Port cities, the challenges of tomorrow
Interview : Henk de Bruijn, Director Corporate Strategy, Port of Rotterdam, Netherlands
(13th World Conference Cities and Ports – 20/06/2012)*
AIVP : The port of Rotterdam has recently presented its new long term vision: Port Vision 2030. What do you think are the main questions to be solved to be a successful port of the future ?
H. De Bruijn : The port of Rotterdam has set two main strategic goals for the coming decades: to become the Global Hub & Europe’s Industrial Cluster. In order to reach our goals, we see some major issues. Here, I would like to mention the need to reduce the environmental nuisance experienced by citizens living close to the port and realize a transition of the industry in the port. Related to that, the port-city relation is vital. And the major challenge lies in innovation. I believe that the port that is able to create, test and implement smart solutions to these main issues will be a successful port in the future. “Tested in Rotterdam, sold to the world” will be our motto for the coming years.
AIVP : You mention the reduction of environmental nuisance as one of the main questions to be solved in the coming decades. How do you see the role of the citizens that live in the surrounding areas of the port ?
H. De Bruijn : I would like to stress that this is a very ambitious goal that requires significant investments of the port and industrial companies. It will be a hug effort in itself to realize reduce noise and air emissions simultaneously with increasing the production capacity in the port. This asks for a lot of investments and innovation of port companies. Fortunately, port companies realize the importance of a high quality living environment. However, there is –as always- a trade off. Local communities and people living in the surrounding areas must realize that building new houses close the port can no longer happen. Locations next to the waterfront are often attractive locations for municipalities and property developers to create houses, also from a financial perspective. But this will only lead to an increase in nuisance and financial benefits are only short term. Instead, it is much better to look at alternative ways to develop these bordering areas of the port. For instance as recreational or natural areas. This asks a joint effort of the many municipalities surrounding the port, which is a real challenge.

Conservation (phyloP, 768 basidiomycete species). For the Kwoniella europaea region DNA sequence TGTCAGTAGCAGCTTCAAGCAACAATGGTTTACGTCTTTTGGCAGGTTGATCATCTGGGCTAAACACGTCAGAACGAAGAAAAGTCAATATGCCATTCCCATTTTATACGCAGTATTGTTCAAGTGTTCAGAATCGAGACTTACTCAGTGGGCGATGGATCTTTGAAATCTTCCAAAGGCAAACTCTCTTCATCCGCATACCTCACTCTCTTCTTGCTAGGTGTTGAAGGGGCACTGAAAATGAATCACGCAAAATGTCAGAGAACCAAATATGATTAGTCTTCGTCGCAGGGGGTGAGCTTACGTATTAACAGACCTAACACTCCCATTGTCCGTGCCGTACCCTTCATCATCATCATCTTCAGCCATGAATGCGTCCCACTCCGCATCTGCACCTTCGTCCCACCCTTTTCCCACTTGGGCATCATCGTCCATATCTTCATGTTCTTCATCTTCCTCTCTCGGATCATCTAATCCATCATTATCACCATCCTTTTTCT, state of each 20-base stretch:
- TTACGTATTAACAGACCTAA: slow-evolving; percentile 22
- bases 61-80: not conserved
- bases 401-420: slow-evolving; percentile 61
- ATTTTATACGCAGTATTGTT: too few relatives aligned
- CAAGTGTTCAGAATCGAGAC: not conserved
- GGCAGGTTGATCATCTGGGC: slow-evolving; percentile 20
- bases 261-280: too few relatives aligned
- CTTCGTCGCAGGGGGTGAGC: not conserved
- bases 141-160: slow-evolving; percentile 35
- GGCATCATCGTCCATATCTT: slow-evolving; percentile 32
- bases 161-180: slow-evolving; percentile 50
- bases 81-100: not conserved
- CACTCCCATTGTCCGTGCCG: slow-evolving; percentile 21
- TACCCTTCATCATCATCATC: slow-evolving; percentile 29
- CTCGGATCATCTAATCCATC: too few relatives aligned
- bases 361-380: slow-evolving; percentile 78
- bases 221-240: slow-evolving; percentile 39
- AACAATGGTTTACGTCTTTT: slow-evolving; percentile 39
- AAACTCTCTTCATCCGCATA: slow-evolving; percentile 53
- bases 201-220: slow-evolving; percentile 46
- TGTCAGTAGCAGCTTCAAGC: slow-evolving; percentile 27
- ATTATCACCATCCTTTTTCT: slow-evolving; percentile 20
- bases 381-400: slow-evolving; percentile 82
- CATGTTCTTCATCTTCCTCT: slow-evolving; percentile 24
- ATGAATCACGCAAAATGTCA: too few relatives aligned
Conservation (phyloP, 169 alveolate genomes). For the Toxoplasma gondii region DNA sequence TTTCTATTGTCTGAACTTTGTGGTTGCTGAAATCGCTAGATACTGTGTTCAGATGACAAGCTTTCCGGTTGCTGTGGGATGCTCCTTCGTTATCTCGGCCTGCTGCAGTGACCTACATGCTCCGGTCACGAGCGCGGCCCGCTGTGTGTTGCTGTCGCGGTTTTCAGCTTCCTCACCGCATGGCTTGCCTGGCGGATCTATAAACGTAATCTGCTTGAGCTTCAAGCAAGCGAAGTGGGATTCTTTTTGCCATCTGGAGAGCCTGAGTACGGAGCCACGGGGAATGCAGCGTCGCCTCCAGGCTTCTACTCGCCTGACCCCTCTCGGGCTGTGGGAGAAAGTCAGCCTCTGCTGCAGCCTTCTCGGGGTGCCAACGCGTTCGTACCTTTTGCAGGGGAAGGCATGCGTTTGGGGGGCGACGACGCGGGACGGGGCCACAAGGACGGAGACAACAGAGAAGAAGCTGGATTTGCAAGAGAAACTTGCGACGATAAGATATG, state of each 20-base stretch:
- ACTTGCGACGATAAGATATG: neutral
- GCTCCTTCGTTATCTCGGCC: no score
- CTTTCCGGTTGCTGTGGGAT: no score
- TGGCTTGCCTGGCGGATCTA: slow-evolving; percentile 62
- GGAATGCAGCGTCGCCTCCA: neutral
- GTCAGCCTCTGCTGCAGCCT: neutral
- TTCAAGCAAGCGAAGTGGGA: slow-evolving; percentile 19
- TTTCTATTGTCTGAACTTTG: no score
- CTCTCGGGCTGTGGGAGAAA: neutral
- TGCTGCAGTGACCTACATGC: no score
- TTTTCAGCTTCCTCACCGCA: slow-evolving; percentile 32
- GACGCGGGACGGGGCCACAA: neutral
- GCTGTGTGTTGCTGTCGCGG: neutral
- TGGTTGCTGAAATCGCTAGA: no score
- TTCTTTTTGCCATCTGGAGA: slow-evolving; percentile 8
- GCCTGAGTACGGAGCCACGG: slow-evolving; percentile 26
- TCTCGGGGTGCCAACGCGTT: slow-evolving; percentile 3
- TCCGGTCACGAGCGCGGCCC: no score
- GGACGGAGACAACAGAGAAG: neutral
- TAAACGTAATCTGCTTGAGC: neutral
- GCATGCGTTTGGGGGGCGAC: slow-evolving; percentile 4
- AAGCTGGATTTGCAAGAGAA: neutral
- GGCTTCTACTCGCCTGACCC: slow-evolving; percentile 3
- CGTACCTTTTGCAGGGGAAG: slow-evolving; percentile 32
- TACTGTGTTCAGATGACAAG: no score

AIVP : And how about the relation with the city, as you now primarily mention the relation with the whole region ?
H. De Bruijn : The city of Rotterdam is of vital importance to the long term success of the port. The key is to make its slogan ‘World Port City’ come true. To do so, the port must be much more visible within the heart of the city. This is especially important to familiarize young people with the port, since they are the well educated workforce of the future the port so desperately needs. There are several initiatives we are already taking, together with the city. First of all, every year the World Port Festival is organised in the first weekend of September. This festival attracts over 400.000 visitors and showcases the martime- and port industry to the public. We are also cooperating with schools, to educate children via a tailor made programme and guest lectures. We are now looking at more physical and structural ways to show the port. We are setting up the World Port Programme, together with the municipality of Rotterdam. This will be an investment programme of Port and City and will consist of items that shows live images of the port, the redevelopment of waterfront locations into leisure areas, sport and leisure activities in port areas and many other initiatives.
AIVP : All the goals you mention, as well as the many other goals of the Port Vision 2030 all sound very ambitious. How do you make sure you will realize them ?
H. De Bruijn : The key lies in innovation. In order to realise the vision, innovations and their large-scale implementation are vital. Some initiatives that are worth mentioning. We are creating a world class centre of Port knowledge. We cooperate with the universities of Delft and Rotterdam in the Smart Port and Port Research Centre initiatives. Both universities have dedicated port chairs and perform dedicated port research. Secondly, we cooperate with Deltalinqs, the association of port entrepreneurs, in the port and industrial innovation council. Third, we have created locations for dedicated to nurture start-up companies. PlantOne is an example of a facility where start-ups in the process industry can test and scale up their business, on a “plug-and-play” basis. Fourth, we are setting up a venture fund so young, innovative entrepreneurs have more easy access to financial means.
In conclusion, it is vital to stimulate a dynamic, innovative and entrepreneurial spirit in the port. And as always, stimulating innovation starts with people.
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